If you see that your dog is sniffing the tree, tell your pet “No,” call them to you, and then reward them with a tasty treat for being obedient.
Another thing you can do is to spray the lower branches of a Christmas tree with either a safe dog repellent or a homemade solution of 3 oz. of water mixed with five drops of cinnamon essential oil.
Do this twice a week so it's always effective. A dog will stay from the Christmas tree since they won't like the strong smells of cinnamon.
For example, you can use Vicks Vapo Rub, which has a strong menthol smell and will work as a repellent for a dog.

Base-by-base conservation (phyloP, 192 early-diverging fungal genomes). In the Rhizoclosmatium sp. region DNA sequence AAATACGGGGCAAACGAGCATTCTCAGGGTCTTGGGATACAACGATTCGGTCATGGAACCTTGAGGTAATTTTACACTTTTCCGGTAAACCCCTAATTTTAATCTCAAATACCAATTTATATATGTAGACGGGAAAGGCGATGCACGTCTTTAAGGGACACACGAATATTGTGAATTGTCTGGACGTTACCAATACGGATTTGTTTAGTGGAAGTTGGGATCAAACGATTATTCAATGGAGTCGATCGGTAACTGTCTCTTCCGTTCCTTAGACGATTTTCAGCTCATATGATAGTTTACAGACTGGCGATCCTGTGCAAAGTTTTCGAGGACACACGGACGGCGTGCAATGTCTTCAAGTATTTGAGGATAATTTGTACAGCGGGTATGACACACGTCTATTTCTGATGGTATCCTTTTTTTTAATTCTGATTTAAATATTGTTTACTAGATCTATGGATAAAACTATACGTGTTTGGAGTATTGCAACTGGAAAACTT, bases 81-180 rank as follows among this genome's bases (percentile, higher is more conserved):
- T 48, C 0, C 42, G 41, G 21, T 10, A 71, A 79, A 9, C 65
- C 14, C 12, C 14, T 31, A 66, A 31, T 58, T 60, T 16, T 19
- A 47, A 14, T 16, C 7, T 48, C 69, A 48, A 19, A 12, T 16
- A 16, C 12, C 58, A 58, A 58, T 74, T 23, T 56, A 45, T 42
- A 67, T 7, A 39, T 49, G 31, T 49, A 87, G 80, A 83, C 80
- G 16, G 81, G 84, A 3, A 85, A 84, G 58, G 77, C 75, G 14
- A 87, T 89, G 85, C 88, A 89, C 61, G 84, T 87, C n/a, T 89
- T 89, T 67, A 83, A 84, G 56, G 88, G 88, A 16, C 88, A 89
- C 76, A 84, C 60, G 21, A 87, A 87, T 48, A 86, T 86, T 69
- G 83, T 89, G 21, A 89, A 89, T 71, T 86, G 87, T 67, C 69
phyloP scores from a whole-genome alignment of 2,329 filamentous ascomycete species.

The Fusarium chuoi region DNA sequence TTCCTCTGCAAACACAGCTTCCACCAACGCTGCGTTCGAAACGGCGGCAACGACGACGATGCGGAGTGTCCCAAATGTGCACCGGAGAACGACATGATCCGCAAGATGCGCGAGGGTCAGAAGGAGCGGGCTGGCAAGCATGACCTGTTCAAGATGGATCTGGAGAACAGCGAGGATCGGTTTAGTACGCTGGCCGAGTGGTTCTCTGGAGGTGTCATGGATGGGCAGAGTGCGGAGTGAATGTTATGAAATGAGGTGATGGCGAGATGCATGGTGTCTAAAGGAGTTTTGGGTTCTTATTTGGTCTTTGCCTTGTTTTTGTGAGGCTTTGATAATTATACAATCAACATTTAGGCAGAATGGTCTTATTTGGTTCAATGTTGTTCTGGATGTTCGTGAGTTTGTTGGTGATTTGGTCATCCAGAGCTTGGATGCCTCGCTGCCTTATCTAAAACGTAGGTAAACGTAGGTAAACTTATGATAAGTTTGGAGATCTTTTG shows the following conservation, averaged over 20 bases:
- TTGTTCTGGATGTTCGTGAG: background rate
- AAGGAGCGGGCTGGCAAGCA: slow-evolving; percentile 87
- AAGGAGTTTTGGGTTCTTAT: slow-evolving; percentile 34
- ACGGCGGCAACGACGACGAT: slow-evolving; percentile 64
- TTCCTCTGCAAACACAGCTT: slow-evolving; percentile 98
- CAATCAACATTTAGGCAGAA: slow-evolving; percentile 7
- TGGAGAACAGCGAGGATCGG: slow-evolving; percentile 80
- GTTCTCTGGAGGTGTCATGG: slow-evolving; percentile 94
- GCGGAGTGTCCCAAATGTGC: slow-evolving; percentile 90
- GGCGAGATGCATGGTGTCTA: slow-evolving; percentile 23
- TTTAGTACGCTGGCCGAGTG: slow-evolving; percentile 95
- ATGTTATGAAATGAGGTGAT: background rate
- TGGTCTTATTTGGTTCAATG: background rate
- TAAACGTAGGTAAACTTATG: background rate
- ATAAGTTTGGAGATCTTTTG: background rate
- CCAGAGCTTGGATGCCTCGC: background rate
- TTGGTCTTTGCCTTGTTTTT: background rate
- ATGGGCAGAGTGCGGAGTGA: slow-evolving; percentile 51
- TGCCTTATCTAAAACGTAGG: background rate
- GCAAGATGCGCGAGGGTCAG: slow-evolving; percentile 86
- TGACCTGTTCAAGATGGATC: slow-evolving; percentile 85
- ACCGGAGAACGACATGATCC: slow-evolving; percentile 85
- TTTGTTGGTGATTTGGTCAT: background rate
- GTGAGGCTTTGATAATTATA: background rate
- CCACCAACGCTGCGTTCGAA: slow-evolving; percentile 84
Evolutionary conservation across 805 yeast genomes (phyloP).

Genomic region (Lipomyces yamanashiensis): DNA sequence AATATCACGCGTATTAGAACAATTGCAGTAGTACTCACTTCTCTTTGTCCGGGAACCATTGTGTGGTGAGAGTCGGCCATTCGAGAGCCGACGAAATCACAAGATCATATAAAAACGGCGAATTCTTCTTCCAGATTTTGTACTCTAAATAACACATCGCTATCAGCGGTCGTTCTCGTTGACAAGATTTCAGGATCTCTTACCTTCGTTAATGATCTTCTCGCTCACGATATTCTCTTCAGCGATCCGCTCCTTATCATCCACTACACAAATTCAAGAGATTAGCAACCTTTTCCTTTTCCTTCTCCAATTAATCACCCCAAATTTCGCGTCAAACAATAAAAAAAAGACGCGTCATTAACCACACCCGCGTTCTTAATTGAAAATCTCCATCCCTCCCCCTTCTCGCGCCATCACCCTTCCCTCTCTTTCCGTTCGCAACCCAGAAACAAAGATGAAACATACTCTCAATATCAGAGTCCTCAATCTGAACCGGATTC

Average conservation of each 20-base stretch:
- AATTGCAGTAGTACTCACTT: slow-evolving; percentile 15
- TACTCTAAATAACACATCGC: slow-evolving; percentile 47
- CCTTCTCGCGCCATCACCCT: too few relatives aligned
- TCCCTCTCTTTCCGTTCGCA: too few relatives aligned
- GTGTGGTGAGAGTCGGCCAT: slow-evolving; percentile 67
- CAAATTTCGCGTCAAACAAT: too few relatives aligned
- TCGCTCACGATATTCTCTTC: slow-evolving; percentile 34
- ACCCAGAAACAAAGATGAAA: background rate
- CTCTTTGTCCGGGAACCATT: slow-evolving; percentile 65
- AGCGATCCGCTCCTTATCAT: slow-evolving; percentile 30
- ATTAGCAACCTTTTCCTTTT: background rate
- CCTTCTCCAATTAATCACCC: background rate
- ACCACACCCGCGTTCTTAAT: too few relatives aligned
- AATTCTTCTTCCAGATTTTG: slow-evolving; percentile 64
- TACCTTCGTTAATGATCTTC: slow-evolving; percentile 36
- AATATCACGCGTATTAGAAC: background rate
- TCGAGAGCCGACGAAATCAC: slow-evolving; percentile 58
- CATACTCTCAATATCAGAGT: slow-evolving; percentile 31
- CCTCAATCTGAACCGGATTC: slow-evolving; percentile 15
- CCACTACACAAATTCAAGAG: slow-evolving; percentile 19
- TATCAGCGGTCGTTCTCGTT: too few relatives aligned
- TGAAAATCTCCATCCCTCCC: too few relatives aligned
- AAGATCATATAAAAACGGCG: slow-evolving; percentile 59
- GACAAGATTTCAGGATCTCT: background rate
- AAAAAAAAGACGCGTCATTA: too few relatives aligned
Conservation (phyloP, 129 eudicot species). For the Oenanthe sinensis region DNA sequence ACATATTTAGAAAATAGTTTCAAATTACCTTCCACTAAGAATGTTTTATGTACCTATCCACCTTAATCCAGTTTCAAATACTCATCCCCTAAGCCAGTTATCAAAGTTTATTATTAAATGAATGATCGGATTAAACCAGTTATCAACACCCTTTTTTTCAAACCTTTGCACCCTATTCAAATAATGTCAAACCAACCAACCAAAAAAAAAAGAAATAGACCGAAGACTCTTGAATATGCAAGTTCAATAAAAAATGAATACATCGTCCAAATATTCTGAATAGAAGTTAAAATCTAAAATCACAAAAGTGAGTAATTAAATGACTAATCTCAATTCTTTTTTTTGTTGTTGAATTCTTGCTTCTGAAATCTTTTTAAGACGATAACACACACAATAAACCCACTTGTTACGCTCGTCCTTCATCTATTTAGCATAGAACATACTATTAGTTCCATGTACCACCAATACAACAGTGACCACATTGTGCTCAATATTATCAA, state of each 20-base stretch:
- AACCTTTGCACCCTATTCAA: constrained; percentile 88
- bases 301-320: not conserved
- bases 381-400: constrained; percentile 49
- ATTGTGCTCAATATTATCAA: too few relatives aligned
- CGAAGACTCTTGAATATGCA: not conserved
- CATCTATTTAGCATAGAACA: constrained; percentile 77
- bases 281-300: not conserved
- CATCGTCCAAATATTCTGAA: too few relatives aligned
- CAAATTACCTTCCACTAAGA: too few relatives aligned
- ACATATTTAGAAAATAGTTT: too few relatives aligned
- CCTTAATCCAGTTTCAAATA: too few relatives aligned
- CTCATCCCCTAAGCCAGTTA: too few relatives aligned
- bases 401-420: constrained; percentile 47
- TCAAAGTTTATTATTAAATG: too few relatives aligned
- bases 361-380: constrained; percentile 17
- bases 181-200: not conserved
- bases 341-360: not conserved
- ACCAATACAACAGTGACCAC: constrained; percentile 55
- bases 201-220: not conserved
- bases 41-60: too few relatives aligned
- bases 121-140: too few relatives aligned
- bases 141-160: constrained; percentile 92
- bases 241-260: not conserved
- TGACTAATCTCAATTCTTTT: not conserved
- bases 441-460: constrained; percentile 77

Dip some cotton balls in the ointment and put them on the lower branches of the Christmas tree.
You can also put aluminum foil on the floor around the tree.
Puppies in particular, will avoid the area because they don’t like walking on a surface that they consider odd or weird.
If not foil, use a soft “tacky mat” like this one to keep the dog away from the Christmas tree. Most pets don’t like to walk on sticky surfaces.
An alternative similar option is a product called Sticky Paws, a double-sided tape that you can apply to carpets under and around a Christmas tree.
If your dog is shy, hang loud bells on your Christmas tree.
This will probably spook your pet, and they will not think about going near the tree again.
Even if your pooch isn’t so easily scared, hang those bells to hear when your pet touches the tree.